The United Arab Emirates (UAE) Crown Prince Mohammed bin Zayed (MBZ) is expected to visit Turkey next week for the first time in 10 years, two Turkish officials told Middle East Eye. The visit is expected to take place on Nov. 24 and will be a symbolic turning point after the UAE and Turkey agreed to improve relations last summer.
Daily Sabah reports that Turkish officials described MBZ's visit as the "beginning of a new era" following years of hostility after Ankara blamed the UAE for financing the 2016 coup plotters in Turkey and undermining Turkish interests in Libya.
One source familiar with the preparations for MBZ's visit stated that there has been an increasing Emirati interest in Turkish defense companies, which have established lucrative opportunities with indigenous production capabilities in recent years. The Abu Dhabi Investment Authority and other Emirati companies are also reportedly interested in healthcare, fintech targets and other industries in Turkey.
Earlier this year, President Recep Tayyip Erdoğan held a phone call with MBZ in which the two discussed relations between Turkey and the Gulf state. The two discussed their countries' relations and regional issues, according to a statement from the Turkish presidency. The statement did not say when the conversation took place. The UAE’s state-run news agency said the leaders “reviewed the prospects of reinforcing the relations between the two nations in a way that serves their common interests and their two peoples.”
Erdoğan previously said that the countries, which have been at odds in several issues, have made progress in bilateral relations in recent months. "Turkey's President Recep Tayyip Erdoğan's phone call with Sheikh Mohammed bin Zayed was very positive and friendly," UAE presidential diplomatic adviser Anwar Gargash said on Twitter. He said the contact between the two leaders was meant to open "a new phase" in relations as "the UAE seeks to build bridges, maximize commonalities and work together with friends and brothers to ensure future decades of regional stability and prosperity for all peoples and countries of the region."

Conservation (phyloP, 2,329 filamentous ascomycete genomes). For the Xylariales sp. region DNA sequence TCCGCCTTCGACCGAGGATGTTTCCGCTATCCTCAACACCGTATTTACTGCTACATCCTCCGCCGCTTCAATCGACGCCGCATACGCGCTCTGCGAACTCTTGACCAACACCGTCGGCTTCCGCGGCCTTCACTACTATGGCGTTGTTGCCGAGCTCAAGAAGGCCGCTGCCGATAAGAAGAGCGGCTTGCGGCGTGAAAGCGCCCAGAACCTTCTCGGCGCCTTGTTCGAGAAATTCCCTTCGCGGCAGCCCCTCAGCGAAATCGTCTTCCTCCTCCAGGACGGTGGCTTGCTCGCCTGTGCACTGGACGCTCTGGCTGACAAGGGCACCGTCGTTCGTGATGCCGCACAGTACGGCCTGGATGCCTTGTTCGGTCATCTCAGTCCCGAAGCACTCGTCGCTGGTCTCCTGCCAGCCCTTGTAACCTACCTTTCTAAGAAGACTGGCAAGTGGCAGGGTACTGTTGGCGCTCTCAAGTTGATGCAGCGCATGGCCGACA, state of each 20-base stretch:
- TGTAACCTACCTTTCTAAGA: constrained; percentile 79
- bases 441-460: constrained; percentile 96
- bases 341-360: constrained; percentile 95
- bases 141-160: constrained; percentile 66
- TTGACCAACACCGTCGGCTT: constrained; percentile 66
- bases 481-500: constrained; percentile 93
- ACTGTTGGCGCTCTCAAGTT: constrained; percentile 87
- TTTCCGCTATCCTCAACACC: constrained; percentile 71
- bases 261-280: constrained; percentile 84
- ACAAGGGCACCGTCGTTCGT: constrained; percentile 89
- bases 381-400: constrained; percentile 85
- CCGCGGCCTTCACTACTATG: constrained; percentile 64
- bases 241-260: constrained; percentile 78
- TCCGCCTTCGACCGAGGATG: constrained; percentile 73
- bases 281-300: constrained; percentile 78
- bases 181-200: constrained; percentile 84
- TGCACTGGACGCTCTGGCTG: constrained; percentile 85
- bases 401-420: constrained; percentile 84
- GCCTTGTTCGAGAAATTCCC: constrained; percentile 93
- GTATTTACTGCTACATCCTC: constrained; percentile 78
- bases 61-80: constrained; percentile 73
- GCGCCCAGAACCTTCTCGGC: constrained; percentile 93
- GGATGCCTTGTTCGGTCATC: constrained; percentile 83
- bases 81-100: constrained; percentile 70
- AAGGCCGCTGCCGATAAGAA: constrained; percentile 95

The call came two weeks after Erdoğan hosted a top UAE security official and discussed investment in Turkey. UAE national security advisor Sheikh Tahnoun bin Zayed Al Nahyan’s trip was the highest-level public visit by an Emirati official to Turkey in years.
In a televised interview on the same day, Erdoğan said the two countries had been in contact for several months at the intelligence level, which helped them reach the current level. He said the UAE will soon make "serious investments" in Turkey, noting that both countries have made progress in improving their bilateral relations in recent months. "For several months ... beginning with our intelligence unit, by holding some talks with the administration of Abu Dhabi, we have arrived at a certain point," Erdoğan had noted. "I am also considering meeting with Sheikh Mohammed bin Zayed," he added.
The two countries, which backed opposing sides in the conflict in Libya, have been bitter rivals for regional influence. Turkey last year accused the UAE of bringing chaos to the Middle East through its interventions in Libya and Yemen, while the UAE and several other countries criticized Turkey's military actions. Relations between Turkey and the UAE hit an all-time low when Erdoğan said that Ankara could suspend diplomatic ties with the Abu Dhabi administration after the UAE-Israel deal.
Turkish officials have said the UAE supports terrorist organizations that target Turkey, using the groups as convenient political and military tools abroad.
The UAE's aggressive foreign policy led it to be a part of a Saudi-led coalition in Yemen that launched a devastating air campaign to roll back Houthi territorial gains in 2015, further escalating the crisis in the war-torn country. In Libya, Abu Dhabi backed putschist Gen. Khalifa Haftar and tried to oust the legitimate United Nations-recognized Government of National Accord (GNA). In Syria, it supported the Bashar Assad regime in its offensive against democracy and civil rights.
And in 2017, Abu Dhabi was at the forefront of a regional embargo on Qatar, which the UAE and Saudi Arabia imposed after accusing Doha of supporting the Muslim Brotherhood and being too close to Iran. In January, Abu Dhabi followed Saudi Arabia’s lead in lifting the regional embargo on Qatar.
In June, a report said that UAE seeks to restore ties with Turkey and other regional countries. Turkey has in recent months relaxed its tensions with a number of Arab states, such as Saudi Arabia and Egypt. Erdoğan had reiterated that Turkey hopes to maximize its cooperation with Egypt and Gulf nations "on a win-win basis," at a time when Ankara intensified diplomacy to mend its fraught ties with Cairo and some Gulf Arab nations after years of tensions.